Figure 2: Graphical model for different models in the MMH.<sup id="fnref:4:1" role="doc-noteref"><a href="#fn:4" class="footnote" rel="footnote">4</a></sup></p>
<p>There are three general ways in which we can generalise the ILMM within the MMH.
<em>The first one is to allow the mixing matrix \(H\) to vary in time</em>.
That means that the amount each latent process contributes to each output varies in time.
Mathematically, \(H \in \R^{p \times m}\) becomes a matrix-valued function \(H\colon \mathcal{T} \to \R^{p \times m}\), and the mixing mechanism becomes</p>
\[\begin{equation}
f(t)\cond H, x = H(t) x(t).
\end{equation}\]
<p>We call such MOGP models <em>time-varying</em>.
Their graphical model is shown in the figure above, on the top right corner.</p>
<p><em>A second way to generalise the ILMM is to assume that \(f(t)\) depends on \(x(t')\) for all \(t' \in \mathcal{T}\).</em>
That is to say that, at a given time, each output may depend on the values of the latent processes at any other time.
We say that these models become <em>non-instantaneous</em>.
The mixing matrix \(H \in \R^{p \times m}\) becomes a matrix-valued time-invariant filter \(H\colon \mathcal{T} \to \R^{p \times m}\), and the mixing mechanism becomes</p>
\[\begin{equation}
f(t)\cond H, x = \int H(t - \tau) x(\tau) \mathrm{d\tau}.
\end{equation}\]
<p>We call such MOGP models <em>convolutional</em>.
Their graphical model is shown in the figure above, in the bottom left corner.</p>
<p><em>A third generalising assumption that we can make is that \(f(t)\) depends on \(x(t')\) for all \(t' \in \mathcal{T}\) <span style="text-decoration:underline;">and</span> this relationship may vary with time.</em>
This is similar to the previous case, in that both models are non-instantaneous, but with the difference that this one is also time-varying.
The mixing matrix \(H \in \R^{p \times m}\) becomes a matrix-valued time-varying filter \(H\colon \mathcal{T}\times\mathcal{T} \to \R^{p \times m}\), and the mixing mechanism becomes</p>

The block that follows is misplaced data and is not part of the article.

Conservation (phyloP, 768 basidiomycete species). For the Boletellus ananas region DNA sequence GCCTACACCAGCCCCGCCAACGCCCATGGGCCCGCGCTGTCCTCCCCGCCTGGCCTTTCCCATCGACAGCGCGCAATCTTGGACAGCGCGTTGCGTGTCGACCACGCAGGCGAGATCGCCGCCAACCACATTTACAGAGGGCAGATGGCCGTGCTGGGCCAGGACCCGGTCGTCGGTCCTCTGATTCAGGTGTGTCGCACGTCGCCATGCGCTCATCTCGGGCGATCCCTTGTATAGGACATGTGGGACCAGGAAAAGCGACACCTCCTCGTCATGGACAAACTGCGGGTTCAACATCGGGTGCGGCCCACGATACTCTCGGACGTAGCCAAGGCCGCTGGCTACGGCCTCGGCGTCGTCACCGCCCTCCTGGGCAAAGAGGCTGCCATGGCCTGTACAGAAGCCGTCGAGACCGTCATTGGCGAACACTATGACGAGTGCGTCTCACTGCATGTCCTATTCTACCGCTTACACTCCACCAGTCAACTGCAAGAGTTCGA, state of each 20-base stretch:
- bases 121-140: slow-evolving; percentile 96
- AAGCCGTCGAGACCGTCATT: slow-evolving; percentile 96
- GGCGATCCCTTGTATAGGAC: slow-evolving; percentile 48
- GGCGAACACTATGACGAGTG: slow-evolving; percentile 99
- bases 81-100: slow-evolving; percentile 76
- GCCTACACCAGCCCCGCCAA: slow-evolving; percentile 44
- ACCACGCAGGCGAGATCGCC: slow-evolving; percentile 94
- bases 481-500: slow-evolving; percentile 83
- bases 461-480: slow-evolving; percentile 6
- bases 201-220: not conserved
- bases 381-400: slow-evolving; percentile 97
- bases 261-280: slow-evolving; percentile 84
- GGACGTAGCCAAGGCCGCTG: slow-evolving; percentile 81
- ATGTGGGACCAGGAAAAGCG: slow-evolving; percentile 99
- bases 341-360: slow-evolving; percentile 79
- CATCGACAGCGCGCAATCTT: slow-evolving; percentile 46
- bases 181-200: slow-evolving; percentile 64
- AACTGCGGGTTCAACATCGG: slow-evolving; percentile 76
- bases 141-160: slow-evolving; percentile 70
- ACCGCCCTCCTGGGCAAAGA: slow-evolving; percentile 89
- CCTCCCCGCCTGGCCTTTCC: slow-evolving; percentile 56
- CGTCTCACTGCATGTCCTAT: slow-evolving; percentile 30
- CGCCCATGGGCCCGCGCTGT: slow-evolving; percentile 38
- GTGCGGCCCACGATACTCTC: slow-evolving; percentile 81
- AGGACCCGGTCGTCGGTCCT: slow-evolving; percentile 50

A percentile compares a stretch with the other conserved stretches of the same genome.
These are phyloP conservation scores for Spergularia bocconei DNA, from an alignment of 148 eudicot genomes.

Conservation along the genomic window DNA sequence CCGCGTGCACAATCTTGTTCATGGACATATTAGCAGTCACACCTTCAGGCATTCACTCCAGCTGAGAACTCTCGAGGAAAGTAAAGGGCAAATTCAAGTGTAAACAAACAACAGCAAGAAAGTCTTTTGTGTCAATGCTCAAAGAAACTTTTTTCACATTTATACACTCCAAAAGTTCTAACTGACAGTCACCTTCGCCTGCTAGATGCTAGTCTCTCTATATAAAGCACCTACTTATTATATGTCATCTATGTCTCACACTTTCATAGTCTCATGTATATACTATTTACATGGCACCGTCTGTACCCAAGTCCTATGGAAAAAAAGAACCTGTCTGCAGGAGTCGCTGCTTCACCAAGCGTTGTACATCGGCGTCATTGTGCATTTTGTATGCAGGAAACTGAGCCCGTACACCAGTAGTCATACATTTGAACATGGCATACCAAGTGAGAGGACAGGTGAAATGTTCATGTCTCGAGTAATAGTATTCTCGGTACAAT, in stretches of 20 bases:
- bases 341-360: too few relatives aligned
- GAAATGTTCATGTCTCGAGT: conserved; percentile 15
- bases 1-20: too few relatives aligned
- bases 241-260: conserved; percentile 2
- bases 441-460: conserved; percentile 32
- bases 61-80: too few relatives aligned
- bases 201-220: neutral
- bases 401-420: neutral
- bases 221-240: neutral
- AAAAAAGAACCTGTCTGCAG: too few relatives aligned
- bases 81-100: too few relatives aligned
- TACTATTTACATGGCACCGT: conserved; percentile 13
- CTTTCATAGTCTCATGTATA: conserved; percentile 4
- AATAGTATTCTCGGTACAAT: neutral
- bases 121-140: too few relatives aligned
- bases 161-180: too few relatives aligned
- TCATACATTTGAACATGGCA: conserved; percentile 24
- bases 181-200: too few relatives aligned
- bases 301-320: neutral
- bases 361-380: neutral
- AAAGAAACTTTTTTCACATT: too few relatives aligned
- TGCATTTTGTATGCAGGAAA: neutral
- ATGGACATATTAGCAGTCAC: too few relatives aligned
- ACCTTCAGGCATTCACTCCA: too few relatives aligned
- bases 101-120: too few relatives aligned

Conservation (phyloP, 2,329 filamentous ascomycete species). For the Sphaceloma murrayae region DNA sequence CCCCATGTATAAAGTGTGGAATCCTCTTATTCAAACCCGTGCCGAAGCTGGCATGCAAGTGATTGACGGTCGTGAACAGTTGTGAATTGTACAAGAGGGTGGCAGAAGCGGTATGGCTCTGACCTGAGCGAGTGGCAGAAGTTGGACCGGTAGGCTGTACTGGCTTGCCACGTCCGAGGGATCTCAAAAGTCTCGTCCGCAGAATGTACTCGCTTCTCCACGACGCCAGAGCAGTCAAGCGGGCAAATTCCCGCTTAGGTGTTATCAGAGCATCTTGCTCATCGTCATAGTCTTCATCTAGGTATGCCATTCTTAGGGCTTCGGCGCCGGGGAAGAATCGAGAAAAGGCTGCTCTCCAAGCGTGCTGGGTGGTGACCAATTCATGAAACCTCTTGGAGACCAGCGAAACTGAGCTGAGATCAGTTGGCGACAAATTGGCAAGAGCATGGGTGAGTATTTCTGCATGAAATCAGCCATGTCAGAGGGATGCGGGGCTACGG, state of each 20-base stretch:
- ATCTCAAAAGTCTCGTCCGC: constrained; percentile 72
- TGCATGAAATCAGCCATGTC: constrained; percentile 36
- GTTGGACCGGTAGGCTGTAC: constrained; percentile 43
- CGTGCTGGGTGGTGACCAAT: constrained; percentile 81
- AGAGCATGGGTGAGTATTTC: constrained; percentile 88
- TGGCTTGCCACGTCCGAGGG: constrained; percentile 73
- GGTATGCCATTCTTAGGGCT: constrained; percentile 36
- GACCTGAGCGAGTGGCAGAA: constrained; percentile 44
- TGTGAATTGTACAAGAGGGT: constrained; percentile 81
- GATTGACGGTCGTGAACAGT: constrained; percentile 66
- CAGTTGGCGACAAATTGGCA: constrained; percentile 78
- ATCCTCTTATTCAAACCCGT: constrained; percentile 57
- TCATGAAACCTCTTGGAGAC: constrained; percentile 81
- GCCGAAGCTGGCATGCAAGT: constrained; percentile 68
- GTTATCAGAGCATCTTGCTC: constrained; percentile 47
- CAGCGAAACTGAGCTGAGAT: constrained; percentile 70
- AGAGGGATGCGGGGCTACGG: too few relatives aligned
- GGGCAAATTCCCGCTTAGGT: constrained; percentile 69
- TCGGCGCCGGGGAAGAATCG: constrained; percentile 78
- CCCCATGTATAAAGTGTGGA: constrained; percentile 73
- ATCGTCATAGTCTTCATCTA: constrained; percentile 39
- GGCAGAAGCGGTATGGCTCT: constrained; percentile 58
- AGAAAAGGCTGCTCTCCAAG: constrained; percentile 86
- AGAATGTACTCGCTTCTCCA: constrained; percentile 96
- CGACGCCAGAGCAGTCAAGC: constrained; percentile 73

\[\begin{equation}
f(t)\cond H, x = \int H(t, \tau) x(\tau) \mathrm{d\tau}.
\end{equation}\]
<p>We call such MOGP models <em>time-varying</em> and <em>convolutional</em>.
Their graphical model is shown in the figure above in the bottom right corner.</p>
<p>Besides these generalising assumptions, a further extension is to adopt a prior over \(H\).
Using such a prior allows for a principled way of further imposing inductive bias by, for instance, encouraging sparsity.
This extension and the three generalisations discussed above together form what we call the <em><a href="http://proceedings.mlr.press/v119/bruinsma20a.html">Mixing Model Hierarchy (MMH)</a></em>, which is illustrated in the figure below.
The MMH organises multi-output Gaussian process models according to their distinctive modelling assumptions.
The figure below shows how twenty one MOGP models from the machine learning and geostatistics literature can be recovered as special cases of the various generalisations of the ILMM.</p>
<p><img src="/blog/public/images/MMH-Zoubins_cube.png" alt="MMH" />
Figure 3: Diagram relating several models from the literature to the MMH, based on their properties.</p>
<p>Naturally, these different members of the MMH vary in complexity and each brings their own set of challenges.
Particularly, exact inference is computationally expensive or even intractable for many models in the MMH, which requires the use of approximate inference methods such as <a href="https://en.wikipedia.org/wiki/Variational_Bayesian_methods">variational inference</a> (VI), or even <a href="https://en.wikipedia.org/wiki/Markov_chain_Monte_Carlo">Markov Chain Monte Carlo</a> (MCMC).
We definitely recommend the reading of the original papers if one is interested in seeing all the clever ways the authors find to perform inference efficiently.</p>
<p>Although the MMH defines a large and powerful family of models, not all multi-output Gaussian process models are covered by it.
For example, <a href="https://arxiv.org/abs/1211.0358">Deep GPs</a> and its <a href="https://papers.nips.cc/paper/2018/hash/2974788b53f73e7950e8aa49f3a306db-Abstract.html">variations</a> are excluded because they transform the latent processes <em>nonlinearly</em> to generate the observations.</p>
<h2 id="conclusion">Conclusion</h2>
<p>In this post we have briefly discussed how to extend regular, single output Gaussian Processes (GP) to multi-output Gaussian Processes (MOGP), and argued that MOGPs are really just single-output GPs after all.
We have also introduced the Mixing Model Hierarchy (MMH), which classifies a large number of models from the MOGP literature based on the way they generalise a particular base model, the Instantaneous Linear Mixing Model (ILMM).</p>
<p>In the next post of this series, we are going to discuss the ILMM in more detail and show how some simple assumptions can lead to a much more scalable model, which is applicable to extremely large systems that not even the simplest members of the MMH can tackle in general.</p>